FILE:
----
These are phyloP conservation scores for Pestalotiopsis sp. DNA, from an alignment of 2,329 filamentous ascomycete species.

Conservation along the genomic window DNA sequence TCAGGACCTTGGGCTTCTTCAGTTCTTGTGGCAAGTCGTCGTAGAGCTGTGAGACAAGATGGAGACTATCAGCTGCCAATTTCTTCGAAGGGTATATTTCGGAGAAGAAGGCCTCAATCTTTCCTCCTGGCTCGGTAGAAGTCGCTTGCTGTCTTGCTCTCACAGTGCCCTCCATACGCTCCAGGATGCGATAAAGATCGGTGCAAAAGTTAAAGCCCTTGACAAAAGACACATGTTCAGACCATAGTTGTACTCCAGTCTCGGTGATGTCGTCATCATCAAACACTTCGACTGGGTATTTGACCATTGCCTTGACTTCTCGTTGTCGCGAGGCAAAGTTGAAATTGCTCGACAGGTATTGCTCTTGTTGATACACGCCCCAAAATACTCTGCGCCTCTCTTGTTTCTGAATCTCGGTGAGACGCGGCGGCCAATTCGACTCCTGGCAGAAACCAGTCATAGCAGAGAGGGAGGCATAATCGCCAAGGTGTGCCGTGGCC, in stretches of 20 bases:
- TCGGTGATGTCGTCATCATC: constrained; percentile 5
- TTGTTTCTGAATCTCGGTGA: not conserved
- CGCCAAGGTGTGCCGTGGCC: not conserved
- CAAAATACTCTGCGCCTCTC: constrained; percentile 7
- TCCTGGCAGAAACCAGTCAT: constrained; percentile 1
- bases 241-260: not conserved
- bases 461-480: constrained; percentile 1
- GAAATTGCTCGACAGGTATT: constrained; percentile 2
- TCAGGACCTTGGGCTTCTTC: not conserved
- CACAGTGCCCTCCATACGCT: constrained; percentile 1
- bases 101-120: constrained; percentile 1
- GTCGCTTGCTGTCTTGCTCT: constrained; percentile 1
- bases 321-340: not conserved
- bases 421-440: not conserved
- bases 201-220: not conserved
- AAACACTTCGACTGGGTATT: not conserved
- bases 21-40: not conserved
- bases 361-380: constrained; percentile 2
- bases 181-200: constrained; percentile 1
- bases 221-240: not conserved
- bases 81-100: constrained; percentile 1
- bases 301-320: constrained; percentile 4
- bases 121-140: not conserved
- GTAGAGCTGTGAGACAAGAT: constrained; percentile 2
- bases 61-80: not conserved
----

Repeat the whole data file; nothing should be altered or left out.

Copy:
These are phyloP conservation scores for Pestalotiopsis sp. DNA, from an alignment of 2,329 filamentous ascomycete species.

Conservation along the genomic window DNA sequence TCAGGACCTTGGGCTTCTTCAGTTCTTGTGGCAAGTCGTCGTAGAGCTGTGAGACAAGATGGAGACTATCAGCTGCCAATTTCTTCGAAGGGTATATTTCGGAGAAGAAGGCCTCAATCTTTCCTCCTGGCTCGGTAGAAGTCGCTTGCTGTCTTGCTCTCACAGTGCCCTCCATACGCTCCAGGATGCGATAAAGATCGGTGCAAAAGTTAAAGCCCTTGACAAAAGACACATGTTCAGACCATAGTTGTACTCCAGTCTCGGTGATGTCGTCATCATCAAACACTTCGACTGGGTATTTGACCATTGCCTTGACTTCTCGTTGTCGCGAGGCAAAGTTGAAATTGCTCGACAGGTATTGCTCTTGTTGATACACGCCCCAAAATACTCTGCGCCTCTCTTGTTTCTGAATCTCGGTGAGACGCGGCGGCCAATTCGACTCCTGGCAGAAACCAGTCATAGCAGAGAGGGAGGCATAATCGCCAAGGTGTGCCGTGGCC, in stretches of 20 bases:
- TCGGTGATGTCGTCATCATC: constrained; percentile 5
- TTGTTTCTGAATCTCGGTGA: not conserved
- CGCCAAGGTGTGCCGTGGCC: not conserved
- CAAAATACTCTGCGCCTCTC: constrained; percentile 7
- TCCTGGCAGAAACCAGTCAT: constrained; percentile 1
- bases 241-260: not conserved
- bases 461-480: constrained; percentile 1
- GAAATTGCTCGACAGGTATT: constrained; percentile 2
- TCAGGACCTTGGGCTTCTTC: not conserved
- CACAGTGCCCTCCATACGCT: constrained; percentile 1
- bases 101-120: constrained; percentile 1
- GTCGCTTGCTGTCTTGCTCT: constrained; percentile 1
- bases 321-340: not conserved
- bases 421-440: not conserved
- bases 201-220: not conserved
- AAACACTTCGACTGGGTATT: not conserved
- bases 21-40: not conserved
- bases 361-380: constrained; percentile 2
- bases 181-200: constrained; percentile 1
- bases 221-240: not conserved
- bases 81-100: constrained; percentile 1
- bases 301-320: constrained; percentile 4
- bases 121-140: not conserved
- GTAGAGCTGTGAGACAAGAT: constrained; percentile 2
- bases 61-80: not conserved